Citrix MCS vs PVS on Microsoft Azure

The big battle! between Citrix MCS vs PVS which has been an ongoing battle for some time for the Citrix admins. Now since I have been working mostly with Cloud the last years I didn’t get into that debate since Citrix has only supported MCS in Cloud (until now) …

Therefore, in this blog post, I wanted to describe the difference between using MCS and PVS in a cloud environment like Microsoft Azure. How it works and how it is different from MCS.

MCS has had a lot of improvements over the course of the last years, and Citrix has put down a lot of engineering powers here to improve it.

MCS uses the built-in storage APIs in Microsoft Azure to provision virtual machines. With this approach, you are not dependant on a network like you have been using PVS.

But let us go through the provisioning workflow from MCS. It should be noted that MCS supports regular VMs within Microsoft Azure or Azure VMware Solutions (which is VMware vCloud Foundation deployment within Azure datacenters)

1: When you create a golden image you can now configure settings like

  • Accelerated Networking,
  • Boot diagnostics
  • Host disk caching (relating to OS and MCSIO disks)
  • Machine size (unless otherwise specified)
  • Tags placed on the VM

MCS also supports dedicated host groups as well, which is an Azure service where you get dedicated physical hardware within Azure.

Which will then be inherited to the machine catalog. You can also see this as part of the image wizard when you start to create the machine catalog as well. 

Citrix with MCS also supports ephemeral disks which provides a higher level of performance –> Look at James Kindon’s blog on that here –> Citrix MCS and Azure Ephemeral Disks (

That is also available now as part of the MCS wizard. It should also be noted that. Persistent catalogs do not support ephemeral OS disks.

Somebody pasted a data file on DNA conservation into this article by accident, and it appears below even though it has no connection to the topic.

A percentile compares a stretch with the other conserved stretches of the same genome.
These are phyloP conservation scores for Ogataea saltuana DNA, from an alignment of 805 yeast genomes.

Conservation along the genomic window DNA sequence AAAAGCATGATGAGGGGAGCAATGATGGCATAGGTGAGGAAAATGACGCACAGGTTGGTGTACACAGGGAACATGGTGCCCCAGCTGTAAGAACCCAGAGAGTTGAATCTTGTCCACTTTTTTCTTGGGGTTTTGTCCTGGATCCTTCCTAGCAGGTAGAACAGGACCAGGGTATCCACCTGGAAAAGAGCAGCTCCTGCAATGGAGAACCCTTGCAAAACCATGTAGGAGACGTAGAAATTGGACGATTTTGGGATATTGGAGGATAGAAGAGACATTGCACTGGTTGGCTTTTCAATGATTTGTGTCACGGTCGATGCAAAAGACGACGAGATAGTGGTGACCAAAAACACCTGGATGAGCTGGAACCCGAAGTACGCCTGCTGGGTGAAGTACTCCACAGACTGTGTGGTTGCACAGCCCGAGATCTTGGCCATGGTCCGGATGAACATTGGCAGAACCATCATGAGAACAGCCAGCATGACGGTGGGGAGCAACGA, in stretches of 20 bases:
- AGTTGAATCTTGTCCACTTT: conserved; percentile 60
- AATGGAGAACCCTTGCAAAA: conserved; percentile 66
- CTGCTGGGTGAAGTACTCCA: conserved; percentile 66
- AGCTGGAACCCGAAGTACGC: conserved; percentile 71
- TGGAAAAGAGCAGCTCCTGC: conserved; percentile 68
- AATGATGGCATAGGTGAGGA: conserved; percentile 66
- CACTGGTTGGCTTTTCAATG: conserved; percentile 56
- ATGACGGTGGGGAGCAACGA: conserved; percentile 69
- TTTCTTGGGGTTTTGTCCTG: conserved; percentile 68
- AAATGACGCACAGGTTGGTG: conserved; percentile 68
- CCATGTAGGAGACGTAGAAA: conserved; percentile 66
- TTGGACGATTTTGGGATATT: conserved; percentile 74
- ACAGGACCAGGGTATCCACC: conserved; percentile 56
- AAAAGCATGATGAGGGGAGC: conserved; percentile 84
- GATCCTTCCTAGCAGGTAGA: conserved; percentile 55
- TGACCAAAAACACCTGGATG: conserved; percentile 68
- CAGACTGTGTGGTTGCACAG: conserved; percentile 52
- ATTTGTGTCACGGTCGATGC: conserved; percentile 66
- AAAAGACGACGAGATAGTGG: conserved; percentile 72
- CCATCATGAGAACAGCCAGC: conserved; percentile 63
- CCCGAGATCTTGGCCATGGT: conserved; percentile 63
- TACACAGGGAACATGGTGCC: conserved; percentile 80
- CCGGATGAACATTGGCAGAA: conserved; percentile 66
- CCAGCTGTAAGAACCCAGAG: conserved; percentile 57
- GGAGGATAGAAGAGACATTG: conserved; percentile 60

Citrix MCS and Azure Ephemeral Disks

When setting up machines as well, it also supports using of availability zones. If they are not specified it will deploy it just within a single AZ.

In terms of Storage MCS supports:

  • OS disk: premium SSD, SSD or HDD
  • Write back cache disk: premium SSD, SSD, or HDD

Also, An Azure identity disk is always created using Standard SSD is always used for MCS. 

If your configuration uses an Azure ephemeral disk, enabling write-back cache always uses standard HDD storage. 

So MCS in Azure supports a wide range of different Azure services. Now with the support of ephemeral disks and with the new cache mechanism I belive that the performance will be a lot better then PVS in Azure.

MCS in Azure also uses a new feature called on-demand provisioning. VMs are created only when Citrix Virtual Apps and Desktops initiates a power-on action, after the provisioning completes. This means that when Citrix initiates a power-off action for a VM, that machine identity is deleted in Azure. It no longer appears in the Azure portal. (The VM’s status in the Full Configuration interface changes to Off.)

Now PVS in Azure has a different setup.

Architecture overview:

You install the Citrix Provisioning Server on a Azure VM, like on-premises deployments, and a SQL Server (Azure SQL is not supported).  The target VMs boot using a small boot disk, which is about 20 MB and contains the Citrix Provisioning UEFI boot application.

Architecture: Citrix Provisioning Server on Azure

  • It only supports UEFI-based virtual machines; therefore, it requires generation two virtual machines in Azure. (More and more virtual machines support generation 2 you can read more about it here –> Azure support for generation 2 VMs – Azure Virtual Machines | Microsoft Docs)
  • Streaming 64-bit Windows 10, and Windows Server 2019 target VMs.
  • Import an existing image to your Azure setup using Citrix Image Portability Service.

You can also use this together with Azure Files to provide storage for the vDisks (however these needs to be using Azure Premium Files) it should also be noted that you should use a PVS server that has adequate network bandwidth. Citrix recommends that you have at least 10 GB of bandwidth available for the streaming. Such as the new Dv5 series which has bandwidth up to 12GB’s Ddv5 and Ddsv5-series – Azure Virtual Machines | Microsoft Docs

To install PVS in Azure, you must use the build that is made available for the Tech Preview

A short summary

While PVS in Azure is a great new addition, it still lacks much of the native features in Azure to provide a good alternative to MCS. MCS supports much of the main Azure services and with the combination of ephemeral disks and MCSIO it can compete with PVS in terms of performance. Secondly MCS provisioning is pretty integrated with Azure to make it easy using native Azure storage API’s to provision new machines. PVS will have some benefits with the small os disk, and leaving more of the bandwidth to the network, but still it means that we need to have more infrastructure in our Azure enviroment to provide the management and streaming capabilites.









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